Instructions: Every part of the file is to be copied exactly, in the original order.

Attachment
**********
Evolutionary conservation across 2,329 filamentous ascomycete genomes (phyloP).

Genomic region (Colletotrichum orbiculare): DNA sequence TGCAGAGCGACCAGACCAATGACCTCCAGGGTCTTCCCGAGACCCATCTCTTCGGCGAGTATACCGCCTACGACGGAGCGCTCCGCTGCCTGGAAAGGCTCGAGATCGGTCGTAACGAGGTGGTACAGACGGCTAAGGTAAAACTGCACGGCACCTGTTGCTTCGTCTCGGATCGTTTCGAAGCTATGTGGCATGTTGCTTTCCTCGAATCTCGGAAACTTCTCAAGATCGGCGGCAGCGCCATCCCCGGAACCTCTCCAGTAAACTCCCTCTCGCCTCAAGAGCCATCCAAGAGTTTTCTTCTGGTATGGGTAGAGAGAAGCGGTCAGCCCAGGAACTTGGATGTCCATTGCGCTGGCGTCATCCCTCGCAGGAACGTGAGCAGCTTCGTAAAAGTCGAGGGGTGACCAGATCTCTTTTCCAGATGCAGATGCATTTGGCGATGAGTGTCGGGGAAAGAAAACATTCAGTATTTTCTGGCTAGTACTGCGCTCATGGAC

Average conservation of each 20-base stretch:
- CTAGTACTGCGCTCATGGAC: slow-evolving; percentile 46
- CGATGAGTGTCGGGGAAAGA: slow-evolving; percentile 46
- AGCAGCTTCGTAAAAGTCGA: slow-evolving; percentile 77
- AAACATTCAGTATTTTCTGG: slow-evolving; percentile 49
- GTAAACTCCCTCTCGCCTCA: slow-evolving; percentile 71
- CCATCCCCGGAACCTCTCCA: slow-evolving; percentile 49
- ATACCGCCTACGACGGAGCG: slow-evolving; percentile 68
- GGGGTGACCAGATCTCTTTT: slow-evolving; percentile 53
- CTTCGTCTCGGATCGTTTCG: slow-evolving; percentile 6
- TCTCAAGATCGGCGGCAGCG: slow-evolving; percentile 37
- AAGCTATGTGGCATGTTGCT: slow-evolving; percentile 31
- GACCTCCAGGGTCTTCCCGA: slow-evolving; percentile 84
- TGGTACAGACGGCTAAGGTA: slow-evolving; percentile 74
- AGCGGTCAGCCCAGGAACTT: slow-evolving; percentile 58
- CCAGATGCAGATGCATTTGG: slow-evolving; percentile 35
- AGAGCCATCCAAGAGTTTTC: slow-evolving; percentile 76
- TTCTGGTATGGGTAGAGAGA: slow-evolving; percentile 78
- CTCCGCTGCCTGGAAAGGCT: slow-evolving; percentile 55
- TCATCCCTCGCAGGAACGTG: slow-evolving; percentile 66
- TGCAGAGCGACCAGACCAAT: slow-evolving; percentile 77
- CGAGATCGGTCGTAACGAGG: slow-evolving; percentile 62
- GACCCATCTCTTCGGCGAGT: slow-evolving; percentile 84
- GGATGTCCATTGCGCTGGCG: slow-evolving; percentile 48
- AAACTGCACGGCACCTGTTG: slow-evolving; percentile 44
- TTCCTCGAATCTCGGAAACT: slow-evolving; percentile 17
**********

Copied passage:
Evolutionary conservation across 2,329 filamentous ascomycete genomes (phyloP).

Genomic region (Colletotrichum orbiculare): DNA sequence TGCAGAGCGACCAGACCAATGACCTCCAGGGTCTTCCCGAGACCCATCTCTTCGGCGAGTATACCGCCTACGACGGAGCGCTCCGCTGCCTGGAAAGGCTCGAGATCGGTCGTAACGAGGTGGTACAGACGGCTAAGGTAAAACTGCACGGCACCTGTTGCTTCGTCTCGGATCGTTTCGAAGCTATGTGGCATGTTGCTTTCCTCGAATCTCGGAAACTTCTCAAGATCGGCGGCAGCGCCATCCCCGGAACCTCTCCAGTAAACTCCCTCTCGCCTCAAGAGCCATCCAAGAGTTTTCTTCTGGTATGGGTAGAGAGAAGCGGTCAGCCCAGGAACTTGGATGTCCATTGCGCTGGCGTCATCCCTCGCAGGAACGTGAGCAGCTTCGTAAAAGTCGAGGGGTGACCAGATCTCTTTTCCAGATGCAGATGCATTTGGCGATGAGTGTCGGGGAAAGAAAACATTCAGTATTTTCTGGCTAGTACTGCGCTCATGGAC

Average conservation of each 20-base stretch:
- CTAGTACTGCGCTCATGGAC: slow-evolving; percentile 46
- CGATGAGTGTCGGGGAAAGA: slow-evolving; percentile 46
- AGCAGCTTCGTAAAAGTCGA: slow-evolving; percentile 77
- AAACATTCAGTATTTTCTGG: slow-evolving; percentile 49
- GTAAACTCCCTCTCGCCTCA: slow-evolving; percentile 71
- CCATCCCCGGAACCTCTCCA: slow-evolving; percentile 49
- ATACCGCCTACGACGGAGCG: slow-evolving; percentile 68
- GGGGTGACCAGATCTCTTTT: slow-evolving; percentile 53
- CTTCGTCTCGGATCGTTTCG: slow-evolving; percentile 6
- TCTCAAGATCGGCGGCAGCG: slow-evolving; percentile 37
- AAGCTATGTGGCATGTTGCT: slow-evolving; percentile 31
- GACCTCCAGGGTCTTCCCGA: slow-evolving; percentile 84
- TGGTACAGACGGCTAAGGTA: slow-evolving; percentile 74
- AGCGGTCAGCCCAGGAACTT: slow-evolving; percentile 58
- CCAGATGCAGATGCATTTGG: slow-evolving; percentile 35
- AGAGCCATCCAAGAGTTTTC: slow-evolving; percentile 76
- TTCTGGTATGGGTAGAGAGA: slow-evolving; percentile 78
- CTCCGCTGCCTGGAAAGGCT: slow-evolving; percentile 55
- TCATCCCTCGCAGGAACGTG: slow-evolving; percentile 66
- TGCAGAGCGACCAGACCAAT: slow-evolving; percentile 77
- CGAGATCGGTCGTAACGAGG: slow-evolving; percentile 62
- GACCCATCTCTTCGGCGAGT: slow-evolving; percentile 84
- GGATGTCCATTGCGCTGGCG: slow-evolving; percentile 48
- AAACTGCACGGCACCTGTTG: slow-evolving; percentile 44
- TTCCTCGAATCTCGGAAACT: slow-evolving; percentile 17